Background:Posttraumatic growth (PTG) is defined as the subjective experience by an individual as a result of the struggle with trauma. Previous research has emphasized the negative psychological experiences of cancer, while some other studies have indicated that a number of patients experience positive changes in the context of the disease. Posttraumatic growth is assumed to be related to social support and life meaning.
Objectives:The aim of this research was to examine the role of social support and meaningfulness in predicting PTG in patients with breast cancer.
Methods:One hundred and ninety-six women diagnosed with breast cancer participated in this study. The sample was recruited from Motahari Clinic in Shiraz, using convenience sampling. Participants completed the research measures, including Posttraumatic Growth Inventory (PTGI), Multidimensional Perceived Social Support (MPSS), and Personal Meaning Index (PMI). Mean, standard deviation, and multiple regression analysis were utilized to analyze data. The data was analyzed by SPSS software (version 16).
Results:This study showed that a majority of patients with breast cancer experienced posttraumatic growth. Of PTGI dimensions, the highest score was related with others followed by spiritual change and appreciation of life. Findings on regression analysis indicated that social support and meaningfulness significantly predicted posttraumatic growth.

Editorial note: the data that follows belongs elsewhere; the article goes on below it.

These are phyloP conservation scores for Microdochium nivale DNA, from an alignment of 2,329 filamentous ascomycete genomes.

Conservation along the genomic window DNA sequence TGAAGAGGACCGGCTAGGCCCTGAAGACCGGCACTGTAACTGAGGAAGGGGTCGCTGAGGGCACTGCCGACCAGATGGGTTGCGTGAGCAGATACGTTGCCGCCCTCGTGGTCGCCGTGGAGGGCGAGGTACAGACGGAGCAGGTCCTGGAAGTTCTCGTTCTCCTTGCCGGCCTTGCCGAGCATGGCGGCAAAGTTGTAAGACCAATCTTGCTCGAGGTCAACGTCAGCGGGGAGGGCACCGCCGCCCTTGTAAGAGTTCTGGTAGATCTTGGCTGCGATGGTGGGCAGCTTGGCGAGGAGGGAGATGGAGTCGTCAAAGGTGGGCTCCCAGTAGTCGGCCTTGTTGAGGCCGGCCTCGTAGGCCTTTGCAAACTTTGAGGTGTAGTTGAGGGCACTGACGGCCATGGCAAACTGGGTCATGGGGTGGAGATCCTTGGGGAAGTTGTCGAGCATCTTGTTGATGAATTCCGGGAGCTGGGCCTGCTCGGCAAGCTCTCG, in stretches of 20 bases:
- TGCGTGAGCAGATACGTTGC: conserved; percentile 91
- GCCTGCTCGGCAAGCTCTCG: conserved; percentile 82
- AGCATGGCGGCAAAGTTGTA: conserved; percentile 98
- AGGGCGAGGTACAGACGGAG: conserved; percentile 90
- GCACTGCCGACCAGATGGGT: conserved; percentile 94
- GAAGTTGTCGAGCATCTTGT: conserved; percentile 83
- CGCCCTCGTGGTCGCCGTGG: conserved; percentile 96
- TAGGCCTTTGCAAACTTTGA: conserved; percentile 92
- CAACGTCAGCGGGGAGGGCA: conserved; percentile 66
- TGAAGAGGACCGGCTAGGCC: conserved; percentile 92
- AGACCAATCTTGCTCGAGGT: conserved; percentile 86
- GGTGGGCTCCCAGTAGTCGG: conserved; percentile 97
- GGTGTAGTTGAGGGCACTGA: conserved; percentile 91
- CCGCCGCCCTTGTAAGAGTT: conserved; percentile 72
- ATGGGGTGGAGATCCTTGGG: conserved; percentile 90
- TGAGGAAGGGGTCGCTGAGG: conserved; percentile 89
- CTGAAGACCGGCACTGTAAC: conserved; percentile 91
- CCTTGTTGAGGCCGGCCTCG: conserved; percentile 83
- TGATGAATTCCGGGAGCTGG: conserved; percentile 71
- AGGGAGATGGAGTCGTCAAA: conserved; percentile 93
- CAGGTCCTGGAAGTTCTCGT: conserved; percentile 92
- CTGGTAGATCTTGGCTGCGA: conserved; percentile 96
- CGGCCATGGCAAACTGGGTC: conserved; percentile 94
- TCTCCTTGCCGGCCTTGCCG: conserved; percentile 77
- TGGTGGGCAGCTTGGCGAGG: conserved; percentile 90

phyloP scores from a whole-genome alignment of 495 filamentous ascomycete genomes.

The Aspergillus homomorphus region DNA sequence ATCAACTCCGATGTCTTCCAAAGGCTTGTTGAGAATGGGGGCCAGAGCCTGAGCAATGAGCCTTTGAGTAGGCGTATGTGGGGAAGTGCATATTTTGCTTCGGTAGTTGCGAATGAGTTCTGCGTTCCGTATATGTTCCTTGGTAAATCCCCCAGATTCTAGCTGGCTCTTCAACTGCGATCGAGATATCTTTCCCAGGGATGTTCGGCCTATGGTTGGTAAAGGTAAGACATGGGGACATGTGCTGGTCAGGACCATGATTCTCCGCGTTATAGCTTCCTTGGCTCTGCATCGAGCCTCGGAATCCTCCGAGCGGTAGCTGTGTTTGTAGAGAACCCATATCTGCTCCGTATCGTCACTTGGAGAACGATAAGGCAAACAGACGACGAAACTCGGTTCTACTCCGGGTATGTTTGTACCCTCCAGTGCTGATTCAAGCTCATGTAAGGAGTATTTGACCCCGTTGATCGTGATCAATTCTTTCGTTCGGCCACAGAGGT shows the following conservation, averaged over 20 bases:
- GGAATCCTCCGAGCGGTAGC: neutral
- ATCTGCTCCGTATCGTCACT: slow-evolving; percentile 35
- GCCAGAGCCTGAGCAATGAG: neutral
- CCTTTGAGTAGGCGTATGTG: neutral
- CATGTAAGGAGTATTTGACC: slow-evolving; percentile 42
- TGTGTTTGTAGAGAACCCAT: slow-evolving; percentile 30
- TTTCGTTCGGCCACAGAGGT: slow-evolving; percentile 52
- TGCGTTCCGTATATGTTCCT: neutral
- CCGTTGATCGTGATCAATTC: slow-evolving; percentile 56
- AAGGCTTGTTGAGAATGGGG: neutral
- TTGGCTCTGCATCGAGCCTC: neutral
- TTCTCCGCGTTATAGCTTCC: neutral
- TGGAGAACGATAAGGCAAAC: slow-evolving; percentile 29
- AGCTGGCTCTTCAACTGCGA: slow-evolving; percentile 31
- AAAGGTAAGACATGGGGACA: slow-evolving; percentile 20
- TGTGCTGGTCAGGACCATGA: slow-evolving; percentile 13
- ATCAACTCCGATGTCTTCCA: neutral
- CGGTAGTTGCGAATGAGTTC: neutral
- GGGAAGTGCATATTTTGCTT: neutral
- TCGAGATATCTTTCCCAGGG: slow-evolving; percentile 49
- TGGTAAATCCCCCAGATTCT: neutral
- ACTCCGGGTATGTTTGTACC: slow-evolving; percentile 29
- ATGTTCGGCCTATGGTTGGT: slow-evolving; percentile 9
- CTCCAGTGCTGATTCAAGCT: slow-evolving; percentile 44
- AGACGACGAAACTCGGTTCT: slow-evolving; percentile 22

Conclusions:This study highlighted that women with breast cancer experienced positive change. This research also indicated that women with more social support and those who had meaning in life were more likely to experience personal growth.
Breast cancer is one of the most prevalent cancers affecting women worldwide (1). The prevalence of breast cancer in Iranian women has been increased in recent decades (2). Breast cancer has been reported as the foremost type of cancer among Iranian females, comprising 24.6% of all cancers (3, 4). The illness and treatment of cancer has adverse impacts on the quality of life of the patients (5). Research has found that a majority of patients with breast cancer suffer from mental health problems such as depression and anxiety (6). Furthermore, a number of studies have reported that experiencing traumatic events such as cancer might result in positive growth (7).